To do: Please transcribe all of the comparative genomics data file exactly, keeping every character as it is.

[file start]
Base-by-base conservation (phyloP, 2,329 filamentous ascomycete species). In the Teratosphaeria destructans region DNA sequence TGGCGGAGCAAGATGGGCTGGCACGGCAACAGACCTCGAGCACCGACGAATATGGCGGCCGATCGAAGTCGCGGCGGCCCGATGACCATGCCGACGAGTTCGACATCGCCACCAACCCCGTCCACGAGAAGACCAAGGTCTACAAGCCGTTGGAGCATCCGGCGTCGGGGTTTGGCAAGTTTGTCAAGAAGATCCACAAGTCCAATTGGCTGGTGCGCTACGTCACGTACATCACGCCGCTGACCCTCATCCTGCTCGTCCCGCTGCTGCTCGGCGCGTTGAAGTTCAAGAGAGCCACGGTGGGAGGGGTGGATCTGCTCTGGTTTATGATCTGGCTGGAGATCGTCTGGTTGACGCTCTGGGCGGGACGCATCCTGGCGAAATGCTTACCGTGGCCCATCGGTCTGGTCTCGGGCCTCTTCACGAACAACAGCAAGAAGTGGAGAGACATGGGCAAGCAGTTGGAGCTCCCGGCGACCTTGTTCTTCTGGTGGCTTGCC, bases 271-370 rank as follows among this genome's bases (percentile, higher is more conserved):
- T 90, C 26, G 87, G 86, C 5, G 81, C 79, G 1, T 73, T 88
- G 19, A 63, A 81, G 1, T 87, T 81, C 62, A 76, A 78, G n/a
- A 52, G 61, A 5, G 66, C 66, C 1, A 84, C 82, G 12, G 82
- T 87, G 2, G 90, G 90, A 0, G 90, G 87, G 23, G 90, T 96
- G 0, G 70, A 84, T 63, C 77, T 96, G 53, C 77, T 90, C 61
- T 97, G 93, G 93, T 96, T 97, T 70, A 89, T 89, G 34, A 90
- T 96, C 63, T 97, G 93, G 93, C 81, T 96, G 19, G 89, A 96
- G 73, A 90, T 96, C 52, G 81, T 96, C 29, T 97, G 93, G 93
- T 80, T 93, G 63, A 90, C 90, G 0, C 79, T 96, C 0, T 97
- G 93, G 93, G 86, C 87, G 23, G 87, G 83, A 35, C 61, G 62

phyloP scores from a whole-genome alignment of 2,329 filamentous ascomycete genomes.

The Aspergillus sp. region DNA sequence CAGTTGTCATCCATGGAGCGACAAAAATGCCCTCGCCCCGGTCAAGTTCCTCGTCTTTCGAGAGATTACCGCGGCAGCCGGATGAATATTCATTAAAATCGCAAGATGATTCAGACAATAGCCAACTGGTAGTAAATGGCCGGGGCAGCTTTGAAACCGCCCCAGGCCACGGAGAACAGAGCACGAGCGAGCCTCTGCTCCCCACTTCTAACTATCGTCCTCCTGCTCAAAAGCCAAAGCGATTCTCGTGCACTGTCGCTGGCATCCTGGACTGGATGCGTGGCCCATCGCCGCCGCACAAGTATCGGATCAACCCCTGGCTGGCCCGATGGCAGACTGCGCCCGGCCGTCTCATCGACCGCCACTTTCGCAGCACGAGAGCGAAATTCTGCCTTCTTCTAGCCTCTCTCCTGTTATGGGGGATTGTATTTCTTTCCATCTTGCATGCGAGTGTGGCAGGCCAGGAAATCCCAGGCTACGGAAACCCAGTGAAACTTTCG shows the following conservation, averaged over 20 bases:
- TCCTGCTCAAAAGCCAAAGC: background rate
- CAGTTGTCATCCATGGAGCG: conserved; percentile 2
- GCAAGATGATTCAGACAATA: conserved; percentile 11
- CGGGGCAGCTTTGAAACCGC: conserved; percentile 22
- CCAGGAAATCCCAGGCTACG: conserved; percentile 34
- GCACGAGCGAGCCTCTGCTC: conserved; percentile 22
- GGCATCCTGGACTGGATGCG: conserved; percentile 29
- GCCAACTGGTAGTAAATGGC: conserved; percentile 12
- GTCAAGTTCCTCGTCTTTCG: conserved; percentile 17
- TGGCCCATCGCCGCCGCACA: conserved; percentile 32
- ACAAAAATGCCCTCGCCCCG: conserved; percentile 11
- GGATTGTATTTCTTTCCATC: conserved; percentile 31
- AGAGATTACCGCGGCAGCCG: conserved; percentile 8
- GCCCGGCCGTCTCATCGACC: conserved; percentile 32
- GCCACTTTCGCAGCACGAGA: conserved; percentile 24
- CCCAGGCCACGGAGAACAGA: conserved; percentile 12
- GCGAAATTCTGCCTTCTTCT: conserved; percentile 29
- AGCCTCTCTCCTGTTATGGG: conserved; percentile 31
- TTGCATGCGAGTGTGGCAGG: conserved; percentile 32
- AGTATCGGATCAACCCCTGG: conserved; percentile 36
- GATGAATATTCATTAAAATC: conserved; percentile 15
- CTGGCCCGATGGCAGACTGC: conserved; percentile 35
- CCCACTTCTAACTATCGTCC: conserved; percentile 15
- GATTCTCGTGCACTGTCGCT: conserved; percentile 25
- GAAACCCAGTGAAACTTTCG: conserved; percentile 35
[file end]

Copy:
Base-by-base conservation (phyloP, 2,329 filamentous ascomycete species). In the Teratosphaeria destructans region DNA sequence TGGCGGAGCAAGATGGGCTGGCACGGCAACAGACCTCGAGCACCGACGAATATGGCGGCCGATCGAAGTCGCGGCGGCCCGATGACCATGCCGACGAGTTCGACATCGCCACCAACCCCGTCCACGAGAAGACCAAGGTCTACAAGCCGTTGGAGCATCCGGCGTCGGGGTTTGGCAAGTTTGTCAAGAAGATCCACAAGTCCAATTGGCTGGTGCGCTACGTCACGTACATCACGCCGCTGACCCTCATCCTGCTCGTCCCGCTGCTGCTCGGCGCGTTGAAGTTCAAGAGAGCCACGGTGGGAGGGGTGGATCTGCTCTGGTTTATGATCTGGCTGGAGATCGTCTGGTTGACGCTCTGGGCGGGACGCATCCTGGCGAAATGCTTACCGTGGCCCATCGGTCTGGTCTCGGGCCTCTTCACGAACAACAGCAAGAAGTGGAGAGACATGGGCAAGCAGTTGGAGCTCCCGGCGACCTTGTTCTTCTGGTGGCTTGCC, bases 271-370 rank as follows among this genome's bases (percentile, higher is more conserved):
- T 90, C 26, G 87, G 86, C 5, G 81, C 79, G 1, T 73, T 88
- G 19, A 63, A 81, G 1, T 87, T 81, C 62, A 76, A 78, G n/a
- A 52, G 61, A 5, G 66, C 66, C 1, A 84, C 82, G 12, G 82
- T 87, G 2, G 90, G 90, A 0, G 90, G 87, G 23, G 90, T 96
- G 0, G 70, A 84, T 63, C 77, T 96, G 53, C 77, T 90, C 61
- T 97, G 93, G 93, T 96, T 97, T 70, A 89, T 89, G 34, A 90
- T 96, C 63, T 97, G 93, G 93, C 81, T 96, G 19, G 89, A 96
- G 73, A 90, T 96, C 52, G 81, T 96, C 29, T 97, G 93, G 93
- T 80, T 93, G 63, A 90, C 90, G 0, C 79, T 96, C 0, T 97
- G 93, G 93, G 86, C 87, G 23, G 87, G 83, A 35, C 61, G 62

phyloP scores from a whole-genome alignment of 2,329 filamentous ascomycete genomes.

The Aspergillus sp. region DNA sequence CAGTTGTCATCCATGGAGCGACAAAAATGCCCTCGCCCCGGTCAAGTTCCTCGTCTTTCGAGAGATTACCGCGGCAGCCGGATGAATATTCATTAAAATCGCAAGATGATTCAGACAATAGCCAACTGGTAGTAAATGGCCGGGGCAGCTTTGAAACCGCCCCAGGCCACGGAGAACAGAGCACGAGCGAGCCTCTGCTCCCCACTTCTAACTATCGTCCTCCTGCTCAAAAGCCAAAGCGATTCTCGTGCACTGTCGCTGGCATCCTGGACTGGATGCGTGGCCCATCGCCGCCGCACAAGTATCGGATCAACCCCTGGCTGGCCCGATGGCAGACTGCGCCCGGCCGTCTCATCGACCGCCACTTTCGCAGCACGAGAGCGAAATTCTGCCTTCTTCTAGCCTCTCTCCTGTTATGGGGGATTGTATTTCTTTCCATCTTGCATGCGAGTGTGGCAGGCCAGGAAATCCCAGGCTACGGAAACCCAGTGAAACTTTCG shows the following conservation, averaged over 20 bases:
- TCCTGCTCAAAAGCCAAAGC: background rate
- CAGTTGTCATCCATGGAGCG: conserved; percentile 2
- GCAAGATGATTCAGACAATA: conserved; percentile 11
- CGGGGCAGCTTTGAAACCGC: conserved; percentile 22
- CCAGGAAATCCCAGGCTACG: conserved; percentile 34
- GCACGAGCGAGCCTCTGCTC: conserved; percentile 22
- GGCATCCTGGACTGGATGCG: conserved; percentile 29
- GCCAACTGGTAGTAAATGGC: conserved; percentile 12
- GTCAAGTTCCTCGTCTTTCG: conserved; percentile 17
- TGGCCCATCGCCGCCGCACA: conserved; percentile 32
- ACAAAAATGCCCTCGCCCCG: conserved; percentile 11
- GGATTGTATTTCTTTCCATC: conserved; percentile 31
- AGAGATTACCGCGGCAGCCG: conserved; percentile 8
- GCCCGGCCGTCTCATCGACC: conserved; percentile 32
- GCCACTTTCGCAGCACGAGA: conserved; percentile 24
- CCCAGGCCACGGAGAACAGA: conserved; percentile 12
- GCGAAATTCTGCCTTCTTCT: conserved; percentile 29
- AGCCTCTCTCCTGTTATGGG: conserved; percentile 31
- TTGCATGCGAGTGTGGCAGG: conserved; percentile 32
- AGTATCGGATCAACCCCTGG: conserved; percentile 36
- GATGAATATTCATTAAAATC: conserved; percentile 15
- CTGGCCCGATGGCAGACTGC: conserved; percentile 35
- CCCACTTCTAACTATCGTCC: conserved; percentile 15
- GATTCTCGTGCACTGTCGCT: conserved; percentile 25
- GAAACCCAGTGAAACTTTCG: conserved; percentile 35